A frenzy of orchids, bees that could be wasps, a duck’s head, a tatty Peacock and bioblitzing are amongst this week’s highlights in Unforgettabubble. Here is the week 11th – 17th June 2017, in pictures.
The thermometer hits the late 20s and the verge just around the corner from Bubble HQ in Dalby Forest is now a meadow.
Filled with Bird’s Foot Trefoil, Ox-Eye Daisies, Common Spotted Orchids, Clovers and other such meadow flora, the verge is filled with butterflies and moths such as (below, from clockwise)…..Chimney Sweeper, Burnett Companion, Small Tortoiseshell, Dingy Skipper, Peacock and mating micros.
The verge is seeing new beginnings such as the Six-spot Burnet moth chrysalis and caterpillar…
…and this newly emerged Brimstone butterfly (well, I thought it was a Brimstone but what do I know?!! thanks to the expertise of the Yorkshire Branch of Butterfly Conservation, it’s a Large White!), looking all creased and crinkly, on Dame’s Violet.
Meanwhile the older generation, such as this tatty, faded Peacock butterfly, is still getting out and about.
Moths, such as Grass Veneers, cling to the grasses…
….and micro moths such as this one below cannot be distinguished until a thorough inspection of its genitals is carried out! Needless to say, this one can stay either Dichrorampha alpinana or Dichrorampha flavidorsana.
Out on Seaton Moor on the North York Moors above Whiby, the Cottongrass is out and prolific….
Mixed with Cross-leaved Heath (below with bee) and heather, it sits in a heat haze and blows in the wind which, incidentally, is very welcome on such a warm day.
The not-so-common Grass Wave moth is seen amongst the heather…
and a huge patch of Common Spotted Orchids is in flower.
In fact, it has been a Common Spotted week – they are flowering everywhere I go
Back at Bubble HQ, it’s tough being a fledgling as a baby Chaffinch sleeps in the garden in the heat of the day…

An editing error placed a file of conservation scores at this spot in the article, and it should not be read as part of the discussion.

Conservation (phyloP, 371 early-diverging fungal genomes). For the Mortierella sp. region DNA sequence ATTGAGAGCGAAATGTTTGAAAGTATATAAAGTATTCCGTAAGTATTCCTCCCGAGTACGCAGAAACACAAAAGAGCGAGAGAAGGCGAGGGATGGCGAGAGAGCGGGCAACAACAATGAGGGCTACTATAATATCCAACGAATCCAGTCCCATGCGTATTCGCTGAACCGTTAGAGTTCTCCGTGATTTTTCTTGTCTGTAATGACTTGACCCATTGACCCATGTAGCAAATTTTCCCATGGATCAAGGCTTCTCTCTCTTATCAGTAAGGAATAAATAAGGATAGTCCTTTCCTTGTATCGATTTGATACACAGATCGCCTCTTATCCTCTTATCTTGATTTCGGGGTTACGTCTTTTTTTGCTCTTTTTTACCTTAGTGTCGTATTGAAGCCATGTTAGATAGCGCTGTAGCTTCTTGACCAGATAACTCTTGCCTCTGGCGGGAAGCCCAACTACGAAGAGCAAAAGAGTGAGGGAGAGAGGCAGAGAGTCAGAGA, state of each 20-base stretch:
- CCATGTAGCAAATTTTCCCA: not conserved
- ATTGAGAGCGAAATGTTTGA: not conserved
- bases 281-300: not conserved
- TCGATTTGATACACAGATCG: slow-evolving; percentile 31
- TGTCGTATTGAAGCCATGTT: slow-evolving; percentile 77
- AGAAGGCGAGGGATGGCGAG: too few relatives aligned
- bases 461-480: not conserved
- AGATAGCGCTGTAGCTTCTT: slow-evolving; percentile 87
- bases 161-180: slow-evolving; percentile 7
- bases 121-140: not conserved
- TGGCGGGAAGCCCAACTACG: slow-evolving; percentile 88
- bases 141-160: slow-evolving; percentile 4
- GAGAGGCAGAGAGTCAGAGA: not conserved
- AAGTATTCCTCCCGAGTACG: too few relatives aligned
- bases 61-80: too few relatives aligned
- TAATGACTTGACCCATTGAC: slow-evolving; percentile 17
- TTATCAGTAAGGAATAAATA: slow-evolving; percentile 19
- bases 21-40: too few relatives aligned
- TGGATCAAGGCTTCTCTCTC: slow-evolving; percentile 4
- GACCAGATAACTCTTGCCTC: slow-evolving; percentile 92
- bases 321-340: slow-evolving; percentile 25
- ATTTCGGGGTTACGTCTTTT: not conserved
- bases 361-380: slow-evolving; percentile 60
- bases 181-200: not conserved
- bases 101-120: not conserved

and, at nearby Sutherbruff Quarry, butterflies are loving the Viper’s Bugloss which has finally burst into flower.
A colony of Bee Orchids have me looking closer to see if they could be Wasp Orchids because the tip, which is pulled back in the Bee Orchid making it look rounded, is rather pointed just like a Wasp Orchid. It’s not just on one either. It seems to be on every spike even at opposite ends of the quarry. After consulting many books, I come to the conclusion that they are a varied form of Bee Orchid. If you know better, please let me know.
But don’t you just love a Bee Orchid? They’re just so eager and genuinely happy to see you!
Whilst looking at the books, David Lang in ‘Britain’s Orchids (one of the Wild Guides supporting The Wildlife Trusts and, in turn, supported by English Nature – a highly recommended series of books) writes about “the column is prominent and beaked, with a fanciful resemblance to a duck’s head”. I wondered what he meant by this and I think I’ve found it! I think this is what he means…
I hope I’m right by this otherwise I’m just seeing ducks where they really ought not to be!! Let me know your thoughts
The North York Moors National Park hold a ‘Bioblitz’ event at Grosmont – a day of recording natural and local history. My records include Common White Wave and Clouded Border moths, an array of birds and plants and this Common Toad!
Back in the car park, the bird ringers rig up a mist net in the surrounding woods. This Robin is one of the first of the day to be caught and kitted out with a ring
And finally, with the end of a gorgeous weekend in sight, here’s to the next week….’bottoms up’ everyone!